FOX TELEVISION STATIONS, INC., et al v. AEREOKILLER LLC, et al

Filing 39

Memorandum in opposition to re 36 Emergency MOTION to Stay Preliminary Injunction, 38 Emergency MOTION Judicial Notice re 37 Emergency MOTION for Reconsideration re 33 Memorandum & Opinion, 34 Preliminary Injunction, , 36 Emergency MOTION to Stay Preliminary Injunction filed by ALLBRITTON COMMUNICATIONS COMPANY, AMERICAN BROADCASTING COMPANIES, INC., CBS BROADCASTING, INC.,, CBS STUDIOS, DISNEY ENTERPRISES, INC., FOX BROADCASTING COMPANY, INC., FOX TELEVISION STATIONS, INC., GANNETT CO., INC., NBC STUDIOS LLC, NBC SUBSIDIARY (WRC-TV), LLC, OPEN 4 BUSINESS PRODUCTIONS LLC, TELEMUNDO NETWORK GROUP LLC,, TWENTIETH CENTURY FOX FILM CORPORATION, UNIVERSAL NETWORK TELEVISION LLC. (Attachments: # 1 Declaration of Julie A. Shepard, # 2 Objections to Defendants' Supplemental Evidence, # 3 Objections to Defendants' Request for Judicial Notice, # 4 Text of Proposed Order)(Smith, Paul)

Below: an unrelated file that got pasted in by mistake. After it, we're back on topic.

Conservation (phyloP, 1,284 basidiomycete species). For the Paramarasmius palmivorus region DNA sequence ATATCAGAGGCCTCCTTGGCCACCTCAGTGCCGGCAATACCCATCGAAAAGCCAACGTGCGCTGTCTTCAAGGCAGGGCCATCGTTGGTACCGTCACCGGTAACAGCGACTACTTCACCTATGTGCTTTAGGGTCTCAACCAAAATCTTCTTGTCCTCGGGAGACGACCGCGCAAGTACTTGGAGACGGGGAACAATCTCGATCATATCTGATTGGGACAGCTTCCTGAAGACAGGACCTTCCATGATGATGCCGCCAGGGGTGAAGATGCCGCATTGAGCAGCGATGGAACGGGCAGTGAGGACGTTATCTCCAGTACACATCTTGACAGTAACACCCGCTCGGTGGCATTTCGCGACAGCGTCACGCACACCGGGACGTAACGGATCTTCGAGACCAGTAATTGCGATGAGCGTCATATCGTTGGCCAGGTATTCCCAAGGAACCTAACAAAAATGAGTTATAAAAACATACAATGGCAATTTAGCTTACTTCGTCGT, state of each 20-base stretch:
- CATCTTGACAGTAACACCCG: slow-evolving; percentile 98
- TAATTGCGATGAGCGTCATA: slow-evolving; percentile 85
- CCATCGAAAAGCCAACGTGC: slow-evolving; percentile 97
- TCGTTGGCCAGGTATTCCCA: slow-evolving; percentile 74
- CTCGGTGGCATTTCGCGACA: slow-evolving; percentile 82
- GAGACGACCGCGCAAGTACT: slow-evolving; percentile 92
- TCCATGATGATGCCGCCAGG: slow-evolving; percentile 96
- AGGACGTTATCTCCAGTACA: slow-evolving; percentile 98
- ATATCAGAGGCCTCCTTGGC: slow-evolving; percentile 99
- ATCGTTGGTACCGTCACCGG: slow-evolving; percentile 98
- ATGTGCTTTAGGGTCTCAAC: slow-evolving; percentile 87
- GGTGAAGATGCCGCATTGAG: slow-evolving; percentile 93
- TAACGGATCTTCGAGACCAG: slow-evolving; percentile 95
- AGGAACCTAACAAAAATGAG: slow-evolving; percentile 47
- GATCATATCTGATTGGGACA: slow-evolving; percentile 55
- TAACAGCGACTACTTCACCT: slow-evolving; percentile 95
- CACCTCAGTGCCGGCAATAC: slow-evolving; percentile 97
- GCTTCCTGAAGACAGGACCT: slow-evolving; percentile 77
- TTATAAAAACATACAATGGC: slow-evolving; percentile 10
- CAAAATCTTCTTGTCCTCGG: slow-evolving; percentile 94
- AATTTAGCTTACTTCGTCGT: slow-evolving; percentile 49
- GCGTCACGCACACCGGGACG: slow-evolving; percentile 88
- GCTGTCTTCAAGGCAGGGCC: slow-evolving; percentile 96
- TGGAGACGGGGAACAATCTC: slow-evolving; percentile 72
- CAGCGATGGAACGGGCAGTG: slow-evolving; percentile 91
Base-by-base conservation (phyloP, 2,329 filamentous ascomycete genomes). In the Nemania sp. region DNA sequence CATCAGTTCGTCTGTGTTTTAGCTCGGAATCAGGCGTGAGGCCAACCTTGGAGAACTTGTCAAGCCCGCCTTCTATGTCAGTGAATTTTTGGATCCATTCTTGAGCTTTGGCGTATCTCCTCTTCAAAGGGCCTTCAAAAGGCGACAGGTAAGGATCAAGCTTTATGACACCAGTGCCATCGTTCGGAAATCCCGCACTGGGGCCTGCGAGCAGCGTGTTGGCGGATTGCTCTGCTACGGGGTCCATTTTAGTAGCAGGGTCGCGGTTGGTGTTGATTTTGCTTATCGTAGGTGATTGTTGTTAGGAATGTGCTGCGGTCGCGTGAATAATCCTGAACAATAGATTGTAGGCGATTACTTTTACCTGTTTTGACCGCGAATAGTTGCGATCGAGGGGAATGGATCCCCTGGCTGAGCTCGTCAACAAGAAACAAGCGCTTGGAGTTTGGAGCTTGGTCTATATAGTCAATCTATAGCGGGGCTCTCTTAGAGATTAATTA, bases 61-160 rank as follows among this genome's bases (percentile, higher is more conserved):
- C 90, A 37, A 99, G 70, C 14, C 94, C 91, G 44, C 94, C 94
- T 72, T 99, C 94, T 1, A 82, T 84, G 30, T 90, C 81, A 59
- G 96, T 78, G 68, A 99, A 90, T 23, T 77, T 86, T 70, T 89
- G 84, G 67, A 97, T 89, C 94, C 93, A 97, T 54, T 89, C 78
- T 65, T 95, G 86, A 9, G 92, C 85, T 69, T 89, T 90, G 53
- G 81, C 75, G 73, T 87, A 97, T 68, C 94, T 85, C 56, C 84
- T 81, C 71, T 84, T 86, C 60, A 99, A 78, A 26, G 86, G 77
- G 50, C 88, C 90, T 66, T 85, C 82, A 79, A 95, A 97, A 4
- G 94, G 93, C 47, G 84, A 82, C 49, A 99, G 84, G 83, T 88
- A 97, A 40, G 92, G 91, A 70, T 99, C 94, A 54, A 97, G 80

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UNITED STATES DISTRICT COURT FOR THE DISTRICT OF COLUMBIA Civil Action No. 1:13-cv-00758-RMC Hon. Rosemary M. Collyer FOX TELEVISION STATIONS, INC., et al. Plaintiffs, v. FILMON X, LLC, et al. Defendants. PLAINTIFFS’ OBJECTIONS TO DEFENDANTS’ SUPPLEMENTAL EVIDENCE Plaintiffs1 respectfully submit their Objections to the Declarations of Alkiviades David and Mykola Kutovyy filed by Defendants FilmOn X, LLC, FilmOn.TV Networks, Inc., FilmOn.TV, Inc., and FilmOn.com, Inc. (collectively, “FilmOnX”) in support of FilmOnX’s Motion for Reconsideration and Motion to Stay.2 This Court should not consider either declaration, since FilmOnX has not provided any reason why its evidence could not have been presented along with its opposition to the Plaintiffs’ motion for a preliminary injunction, which the Court granted. Schoenbohm v. F.C.C., 204 F.3d 243, 250 (D.C. Cir. 2000) (evidence that was “previously available” is not “new evidence” 1 Plaintiffs are Fox Television Stations, Inc., Twentieth Century Fox Film Corporation, Fox Broadcasting Company, NBC Subsidiary (WRC-TV) LLC, NBC Studios LLC, Universal Network Television, LLC, Open 4 Business Productions LLC, Telemundo Network Group LLC, American Broadcasting Companies, Inc., Disney Enterprises, Inc., CBS Broadcasting Inc., CBS Studios Inc., Allbritton Communications Company, and Gannett Co., Inc. 2 FilmOnX filed identical declarations by Mr. David and Mr. Kutovyy in support of each of its motions. See Dkt. Nos. 36-2; 36-3; 37-2; 37-3. For the Court’s convenience, Plaintiffs refer to the declarations collectively. 1 2228495.1 supporting reconsideration); Olson v. Clinton, 630 F. Supp. 2d 61, 63 (D.D.C. 2009) (“Even if evidence is newly raised, it is not considered new evidence if it was previously available.”) (internal quotation marks omitted); Bao Ge v. Li Peng, 209 F.R.D. 250, 251 (D.D.C. 2000) (denying motion for reconsideration because the plaintiffs “failed to present any new evidence that was not previously available and which would alter this Court’s conclusions”); see also James v. England, 226 F.R.D. 2, 7 (D.D.C. 2004) (“[A]rguments that should have been previously raised, but are only raised for the first time in a motion for reconsideration, will not be entertained by this Court.”); Summitt Investigative Serv., Inc. v. Herman, 34 F. Supp. 2d 16, 26 (D.D.C. 1998) (“Furthermore, it is a cardinal tenet of federal-civil practice that a court — trial or appellate — will not consider matters raised for the first time in a motion for reconsideration.”). FilmOnX relies on Mr. David’s Declaration to substantiate the purported harms that compliance with this Court’s injunction will cause FilmOnX. Dkt. No. 36, at 8-9; Dkt. No. 37, at 5. FilmOnX’s complaints are primarily directed at the fact that this Court — in accordance with 17 U.S.C. § 502 — enjoined FilmOnX’s infringement nearly nationwide. See id. But FilmOnX was entirely aware of that possibility when it filed its opposition to Plaintiffs’ motion for a preliminary injunction — indeed, it strenuously argued for the imposition of a geographically limited injunction. See Dkt. No. 31, at 27-29.3 That was FilmOnX’s opportunity to make the arguments it raises now. See Schoenbohm, 204 F.3d at 250; James, 226 F.R.D. at 7; Summitt Investigative Serv., 34 F. Supp. 2d at 26. Its failure to do so renders Mr. David’s Declaration improper, and so it should not be considered. Beyond being untimely, Mr. David’s Declaration suffers from additional serious 3 FilmOnX submitted statements from both of its current declarants in support of its opposition. 2 2228495.1 evidentiary problems. First, Mr. David relies on his alleged “knowledge” and “experience” “in the industry” to support the harms he claims will befall FilmOnX, see David Decl. ¶¶ 6-8, but has not provided any evidence suggesting that he has any knowledge or experience qualifying him to make such statements. Fed. R. Evid. 602; 701. Second, while Mr. David repeatedly speculates on the potential future implications of FilmOnX’s compliance, see David Decl. ¶¶ 710, including its effect on Aereo, FilmOnX has not produced a shred of evidence corroborating his prognostication beyond his own say-so. By way of an example, FilmOnX has not shown that complying with Judge Wu’s order — to the extent that it did — cost it even a single subscriber, despite the fact that the Central District of California’s injunction has been in place for nearly a year. Third, Mr. David claims that FilmOnX has invested, and will lose, millions of dollars by stopping its illegal retransmission. David Decl. ¶¶ 5, 7, 9-10. Better evidence for that statement obviously exists — FilmOnX’s actual books and records. FilmOnX has not provided any of them. Fed. R. Evid 1001; 1002. Moreover, Mr. Kutovyy’s Declaration, which FilmOnX relies on in its Motion for Reconsideration, should be excluded because the statements it contains are irrelevant. Fed. R. Evid. 402. FilmOnX cites Mr. Kutovyy’s Declaration to “clarify” the Court’s description of its infringing service. Dkt. No. 37, at 6-8. Specifically, FilmOnX has warmed over its argument that its service permits its users to access “individual copies” of Plaintiffs’ programming by relying on a complex system of single antennas and hard drive space. Id. This Court understood the individual nature of FilmOnX’s service. See Dkt. No. 33, at 1 (“FilmOn X assigns an individual user the content stream from one of thousands of minute antennas that it operates in major metropolitan areas, including Washington, D.C.”); id. at 5 (describing the “dynamic” option as “a specific antenna [] assigned to one specific individual 3 2228495.1 user only when that user is watching television via FilmOn X and [] assigned to a different user when the first user is done”); id. (“No single antenna is used by more than one user at a single time[.]”); id. at 20-21 (“FilmOn X advances the opposing view as to the meaning of the Transmit Clause and Congress’s intent in enacting it, asserting that FilmOn X enables only individual private performance of the copyrighted works and does not infringe Plaintiffs’ exclusive rights.”). As this Court correctly held, however, it doesn’t matter that FilmOnX’s service provides a single antenna to a single user at a time. Id. at 21-29. As this Court explained, Congress explicitly intended the Copyright Act to impose liability on retransmitting services regardless of the “device or process” they use. Id. at 25 (quoting 17 U.S.C. § 101). Mr. Kutovyy’s Declaration simply reiterates immaterial features of FilmOnX’s system. Therefore, the descriptions in Mr. Kutovyy’s Declaration do not make any fact “of consequence in determining the action” “more or less probable than it would be without the evidence.” Fed. R. Evid. 401. Further, FilmOnX has provided no explanation for its failure to submit this information along with its opposition to Plaintiffs’ motion for a preliminary injunction, supplying a additional reason that it should not be considered by this Court. See Schoenbohm, 204 F.3d at 250; James, 226 F.R.D. at 7; Summitt Investigative Serv., 34 F. Supp. 2d at 26. Dated: September 11, 2013 Respectfully submitted, /s/ Paul Smith Paul Smith (D.C. Bar No. 358870) psmith@jenner.com JENNER & BLOCK LLP 1099 New York Avenue, NW, Suite 900 Washington, DC 20001-4412 Telephone: (202) 639-6000 4 2228495.1 Facsimile: (202) 639-6066 Richard L. Stone (admitted pro hac) rstone@jenner.com Julie A. Shepard (admitted pro hac) jshepard@jenner.com Amy Gallegos (admitted pro hac) agallegos@jenner.com JENNER & BLOCK LLP 633 West 5th Street, Suite 3600 Los Angeles, CA 90071 Telephone: (213) 239-5100 Facsimile: (213) 239-5199 Attorneys for Plaintiffs Fox Television Stations, Inc., Twentieth Century Fox Film Corporation, and Fox Broadcasting Company /s/ Robert Garrett Robert Alan Garrett (D.C. Bar No. 239681) Hadrian R. Katz (D.C. Bar No. 931162) Christopher Scott Morrow (D.C. Bar No. 491925) Murad Hussain (D.C. Bar No. 999278) ARNOLD & PORTER LLP 555 12th St., NW Washington, DC 20004 Telephone: (202) 942-5444 Facsimile: (202) 942-5999 James S. Blackburn (admitted pro hac) james.blackburn@aporter.com John C. Ulin (admitted pro hac) john.ulin@aporter.com ARNOLD & PORTER LLP 777 South Figueroa Street, 44th Floor Los Angeles, CA 90017 Telephone: (213) 243-4000 Facsimile: (213) 243-4199 Attorneys for Plaintiffs NBC Subsidiary (WRCTV) LLC, NBC Studios LLC, Universal Network Television LLC, Open 4 Business Productions LLC, Telemundo Network Group LLC, American Broadcasting Companies, Inc., Disney Enterprises, Inc., Allbritton Communications Company, CBS Broadcasting 5 2228495.1 Inc., CBS Studios Inc., and Gannett Co., Inc. 6 2228495.1